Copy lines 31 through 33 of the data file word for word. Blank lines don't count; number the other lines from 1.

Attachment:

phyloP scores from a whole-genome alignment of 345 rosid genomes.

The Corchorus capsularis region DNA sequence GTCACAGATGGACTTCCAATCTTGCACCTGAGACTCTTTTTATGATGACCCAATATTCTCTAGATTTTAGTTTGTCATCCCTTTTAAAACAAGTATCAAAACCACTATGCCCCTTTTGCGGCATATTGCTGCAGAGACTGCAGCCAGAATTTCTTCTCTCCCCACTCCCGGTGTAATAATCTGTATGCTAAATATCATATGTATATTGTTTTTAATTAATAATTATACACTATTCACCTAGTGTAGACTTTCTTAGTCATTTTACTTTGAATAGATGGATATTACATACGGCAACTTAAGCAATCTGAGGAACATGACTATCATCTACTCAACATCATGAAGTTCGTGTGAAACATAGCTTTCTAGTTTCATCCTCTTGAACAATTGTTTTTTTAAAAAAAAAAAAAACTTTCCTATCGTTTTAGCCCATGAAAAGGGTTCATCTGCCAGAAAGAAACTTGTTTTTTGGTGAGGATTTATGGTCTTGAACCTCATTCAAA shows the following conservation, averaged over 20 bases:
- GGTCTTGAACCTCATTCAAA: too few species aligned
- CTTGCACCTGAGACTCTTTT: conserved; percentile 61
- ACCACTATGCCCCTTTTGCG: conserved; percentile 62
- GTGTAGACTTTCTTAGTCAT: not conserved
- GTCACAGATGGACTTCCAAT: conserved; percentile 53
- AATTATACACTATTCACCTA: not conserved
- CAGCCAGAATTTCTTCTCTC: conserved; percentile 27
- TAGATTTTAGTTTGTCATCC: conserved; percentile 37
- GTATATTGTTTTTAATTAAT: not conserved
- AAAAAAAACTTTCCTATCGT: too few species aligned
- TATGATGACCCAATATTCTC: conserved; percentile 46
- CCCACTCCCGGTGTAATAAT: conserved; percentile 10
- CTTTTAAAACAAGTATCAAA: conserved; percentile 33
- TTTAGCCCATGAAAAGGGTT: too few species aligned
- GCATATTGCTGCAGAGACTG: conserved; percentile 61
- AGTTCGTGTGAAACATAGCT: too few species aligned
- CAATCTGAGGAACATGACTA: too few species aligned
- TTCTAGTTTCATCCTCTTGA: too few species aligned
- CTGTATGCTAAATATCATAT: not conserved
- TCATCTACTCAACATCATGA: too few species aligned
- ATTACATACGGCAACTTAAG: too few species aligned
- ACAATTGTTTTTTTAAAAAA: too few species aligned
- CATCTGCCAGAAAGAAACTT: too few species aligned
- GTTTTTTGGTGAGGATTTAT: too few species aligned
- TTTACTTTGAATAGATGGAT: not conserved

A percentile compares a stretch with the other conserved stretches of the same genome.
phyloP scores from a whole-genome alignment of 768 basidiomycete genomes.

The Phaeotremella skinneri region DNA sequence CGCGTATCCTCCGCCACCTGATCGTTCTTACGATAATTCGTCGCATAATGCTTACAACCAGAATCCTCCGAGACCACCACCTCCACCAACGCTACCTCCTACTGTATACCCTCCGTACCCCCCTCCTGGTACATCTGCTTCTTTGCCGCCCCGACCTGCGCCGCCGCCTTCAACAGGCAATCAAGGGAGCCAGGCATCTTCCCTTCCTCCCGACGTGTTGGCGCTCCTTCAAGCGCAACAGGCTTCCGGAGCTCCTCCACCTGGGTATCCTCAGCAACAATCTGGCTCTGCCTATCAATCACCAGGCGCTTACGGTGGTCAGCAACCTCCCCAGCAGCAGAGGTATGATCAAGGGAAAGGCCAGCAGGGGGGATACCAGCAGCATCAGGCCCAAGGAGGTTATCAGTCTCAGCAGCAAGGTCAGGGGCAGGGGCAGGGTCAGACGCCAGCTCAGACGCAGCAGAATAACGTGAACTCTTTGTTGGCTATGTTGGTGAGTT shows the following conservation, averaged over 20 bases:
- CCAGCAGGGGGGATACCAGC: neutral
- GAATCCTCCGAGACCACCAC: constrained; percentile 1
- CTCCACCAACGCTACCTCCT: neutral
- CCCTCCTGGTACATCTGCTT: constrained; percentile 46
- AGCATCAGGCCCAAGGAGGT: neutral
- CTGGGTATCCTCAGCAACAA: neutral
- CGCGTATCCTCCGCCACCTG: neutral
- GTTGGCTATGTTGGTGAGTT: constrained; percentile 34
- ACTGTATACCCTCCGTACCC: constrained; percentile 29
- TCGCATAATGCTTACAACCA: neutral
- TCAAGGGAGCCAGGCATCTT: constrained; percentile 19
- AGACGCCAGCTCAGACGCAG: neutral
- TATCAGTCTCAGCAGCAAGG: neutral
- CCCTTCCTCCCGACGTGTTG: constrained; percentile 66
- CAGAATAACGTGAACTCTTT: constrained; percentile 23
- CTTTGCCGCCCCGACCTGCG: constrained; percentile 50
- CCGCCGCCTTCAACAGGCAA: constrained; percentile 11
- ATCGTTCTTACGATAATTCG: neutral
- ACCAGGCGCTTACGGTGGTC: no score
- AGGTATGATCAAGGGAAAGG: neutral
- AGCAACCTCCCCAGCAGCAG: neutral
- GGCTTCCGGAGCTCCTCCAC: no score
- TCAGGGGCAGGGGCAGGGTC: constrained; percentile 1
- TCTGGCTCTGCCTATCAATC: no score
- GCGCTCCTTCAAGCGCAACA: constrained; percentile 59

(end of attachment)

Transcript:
- CCAGCAGGGGGGATACCAGC: neutral
- GAATCCTCCGAGACCACCAC: constrained; percentile 1
- CTCCACCAACGCTACCTCCT: neutral